old adverb, though here alone in the N.T. But the adjective
\phronimos\ from which it comes occurs a dozen times as in Mt
10:16. It is from \phroneō\ and that from \phrēn\, the mind
(1Co 14:20), the discerning intellect. Perhaps "shrewdly" or
"discreetly" is better here than "wisely." The lord does not
absolve the steward from guilt and he was apparently dismissed
from his service. His shrewdness consisted in finding a place to
go by his shrewdness. He remained the steward of unrighteousness
even though his shrewdness was commended. {For} (\hoti\).
Probably by this second \hoti\ Jesus means to say that he cites
this example of shrewdness because it illustrates the point.
"This is the moral of the whole parable. Men of the world in
their dealings with men like themselves are more prudent than the
children of light in their intercourse with one another"
(Plummer). We all know how stupid Christians can be in their
co-operative work in the kingdom of God, to go no further. {Wiser
(\phronimōteroi huper\). Shrewder beyond, a common Greek

16:9 {By the mammon of unrighteousness} (\ek tou mamōnā tēs
. By the use of what is so often evil (money). In Mt
6:24 mammon is set over against God as in Lu 16:13 below.
Jesus knows the evil power in money, but servants of God have to
use it for the kingdom of God. They should use it discreetly and
it is proper to make friends by the use of it. {When it shall
(\hotan eklipēi\). Second aorist active subjunctive with
\hotan\, future time. The mammon is sure to fail. {That they may
receive you into the eternal tabernacles}
(\hina dexōntai humas
eis tas aiōnious skēnas\)
. This is the purpose of Christ in
giving the advice about their making friends by the use of money.
The purpose is that those who have been blessed and helped by the
money may give a welcome to their benefactors when they reach
heaven. There is no thought here of purchasing an entrance into
heaven by the use of money. That idea is wholly foreign to the
context. These friends will give a hearty welcome when one gives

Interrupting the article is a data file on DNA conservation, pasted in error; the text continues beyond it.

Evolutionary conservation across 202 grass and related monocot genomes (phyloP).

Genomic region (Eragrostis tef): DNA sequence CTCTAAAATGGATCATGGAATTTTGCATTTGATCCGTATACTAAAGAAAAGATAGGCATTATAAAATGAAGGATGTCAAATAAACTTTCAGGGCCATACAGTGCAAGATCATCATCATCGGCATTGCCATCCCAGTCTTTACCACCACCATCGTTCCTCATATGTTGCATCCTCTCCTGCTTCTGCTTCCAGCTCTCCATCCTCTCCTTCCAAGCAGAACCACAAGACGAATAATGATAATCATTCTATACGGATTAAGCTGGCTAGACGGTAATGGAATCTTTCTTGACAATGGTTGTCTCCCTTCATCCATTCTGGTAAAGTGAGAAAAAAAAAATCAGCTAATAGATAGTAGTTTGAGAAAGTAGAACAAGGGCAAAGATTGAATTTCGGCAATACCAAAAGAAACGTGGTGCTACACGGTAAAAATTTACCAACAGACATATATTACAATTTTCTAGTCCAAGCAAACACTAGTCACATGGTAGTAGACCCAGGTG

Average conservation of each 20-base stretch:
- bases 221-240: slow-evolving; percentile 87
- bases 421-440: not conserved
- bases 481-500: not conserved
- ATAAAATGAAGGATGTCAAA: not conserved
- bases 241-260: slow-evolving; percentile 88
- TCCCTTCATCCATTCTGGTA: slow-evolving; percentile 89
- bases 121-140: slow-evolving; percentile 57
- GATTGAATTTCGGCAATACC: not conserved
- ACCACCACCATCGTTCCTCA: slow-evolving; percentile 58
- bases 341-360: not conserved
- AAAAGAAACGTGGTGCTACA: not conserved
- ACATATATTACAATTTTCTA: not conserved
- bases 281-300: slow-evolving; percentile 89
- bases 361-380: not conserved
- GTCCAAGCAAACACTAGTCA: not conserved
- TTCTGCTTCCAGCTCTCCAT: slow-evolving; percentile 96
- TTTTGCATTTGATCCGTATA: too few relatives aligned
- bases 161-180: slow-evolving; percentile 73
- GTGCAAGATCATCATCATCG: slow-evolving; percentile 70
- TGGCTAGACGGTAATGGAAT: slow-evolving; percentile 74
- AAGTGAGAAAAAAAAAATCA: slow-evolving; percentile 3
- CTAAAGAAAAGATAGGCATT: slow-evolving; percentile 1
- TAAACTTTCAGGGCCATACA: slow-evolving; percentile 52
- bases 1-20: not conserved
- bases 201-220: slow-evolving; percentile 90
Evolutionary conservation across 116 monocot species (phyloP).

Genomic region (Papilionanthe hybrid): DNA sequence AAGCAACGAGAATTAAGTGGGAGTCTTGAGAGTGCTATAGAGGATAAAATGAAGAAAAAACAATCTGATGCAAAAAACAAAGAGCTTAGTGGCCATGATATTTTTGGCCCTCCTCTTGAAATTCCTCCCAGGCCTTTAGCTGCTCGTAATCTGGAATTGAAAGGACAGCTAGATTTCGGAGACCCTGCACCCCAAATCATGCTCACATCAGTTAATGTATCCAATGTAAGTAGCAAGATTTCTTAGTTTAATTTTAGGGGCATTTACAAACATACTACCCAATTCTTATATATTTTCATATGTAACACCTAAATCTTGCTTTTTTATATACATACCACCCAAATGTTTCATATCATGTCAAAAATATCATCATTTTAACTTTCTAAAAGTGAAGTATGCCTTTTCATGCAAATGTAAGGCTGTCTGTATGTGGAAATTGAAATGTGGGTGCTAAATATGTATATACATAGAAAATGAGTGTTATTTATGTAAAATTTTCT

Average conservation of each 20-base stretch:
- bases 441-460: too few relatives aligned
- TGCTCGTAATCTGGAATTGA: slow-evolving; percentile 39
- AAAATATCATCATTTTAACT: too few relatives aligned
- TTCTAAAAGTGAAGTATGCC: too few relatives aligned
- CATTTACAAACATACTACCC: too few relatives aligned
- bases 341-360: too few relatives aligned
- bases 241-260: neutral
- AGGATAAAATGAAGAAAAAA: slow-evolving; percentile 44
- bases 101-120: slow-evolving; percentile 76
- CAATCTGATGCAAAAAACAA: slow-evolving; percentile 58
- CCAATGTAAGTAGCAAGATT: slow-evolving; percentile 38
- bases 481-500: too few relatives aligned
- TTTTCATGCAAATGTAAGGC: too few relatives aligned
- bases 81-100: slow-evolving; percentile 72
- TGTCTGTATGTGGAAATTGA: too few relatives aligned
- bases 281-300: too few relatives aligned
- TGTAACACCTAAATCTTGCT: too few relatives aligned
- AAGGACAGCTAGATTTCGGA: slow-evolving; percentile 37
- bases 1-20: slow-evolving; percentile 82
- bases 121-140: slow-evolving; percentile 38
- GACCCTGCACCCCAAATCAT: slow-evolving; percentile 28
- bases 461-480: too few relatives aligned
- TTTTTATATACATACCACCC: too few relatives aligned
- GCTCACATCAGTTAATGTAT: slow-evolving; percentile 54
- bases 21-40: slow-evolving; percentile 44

him mammon here. The wise way to lay up treasure in heaven is to
use one's money for God here on earth. That will give a cash
account there of joyful welcome, not of purchased entrance.

16:10 {Faithful in a very little} (\pistos en elachistōi\).
Elative superlative. One of the profoundest sayings of Christ. We
see it in business life. The man who can be trusted in a very
small thing will be promoted to large responsibilities. That is
the way men climb to the top. Men who embezzle in large sums
began with small sums. Verses 10-13 here explain the point of
the preceding parables.

16:11 {Faithful in the unrighteous mammon} (\en tōi adikōi
. In the use of what is considered "unrighteous" as it
so often is. Condition of the first class, "if ye did not prove
to be" (\ei ouk egenesthe\). Failure here forfeits confidence in
"the true riches" (\to alēthinon\). There is no sadder story than
to see a preacher go down by the wrong use of money, caught in
this snare of the devil.

16:12 {That which is your own} (\to h–meteron\). But Westcott and
Hort read \to hēmeteron\ (our own) because of B L Origen. The
difference is due to itacism in the pronunciation of \h–-\ and
\hē\ alike (long \i\). But the point in the passage calls for
"yours" as correct. Earthly wealth is ours as a loan, a trust,
withdrawn at any moment. It belongs to another (\en tōi
. If you did not prove faithful in this, who will give
you what is really yours forever? Compare "rich toward God" (Lu

16:13 {Servant} (\oiketēs\). Household (\oikos\) servant. This is
the only addition to Mt 6:24 where otherwise the language is
precisely the same, which see. Either Matthew or Luke has put the
\logion\ in the wrong place or Jesus spoke it twice. It suits
perfectly each context. There is no real reason for objecting to
repetition of favourite sayings by Jesus.

16:14 {Who were lovers of money} (\philarguroi huparchontes\).
Literally, being lovers of money. \Philarguroi\ is an old word,
but in the N.T. only here and 2Ti 3:2. It is from \philos\ and
\arguros\. {Heard} (\ēkouon\). Imperfect active, were listening
(all the while Jesus was talking to the disciples (verses
. {And they scoffed at him} (\kai exemuktērizon\)
Imperfect active again of \ekmuktērizō\. LXX where late writers
use simple verb. In the N.T. only here and Lu 23:35. It means
to turn out or up the nose at one, to sneer, to scoff. The Romans
had a phrase, _naso adunco suspendere_, to hang on the hooked
nose (the subject of ridicule). These money-loving Pharisees were
quick to see that the words of Jesus about the wise use of money
applied to them. They had stood without comment the three
parables aimed directly at them (the lost sheep, the lost coin,
the lost son)
. But now they do not remain quiet while they hear
the fourth parable spoken to the disciples. No words were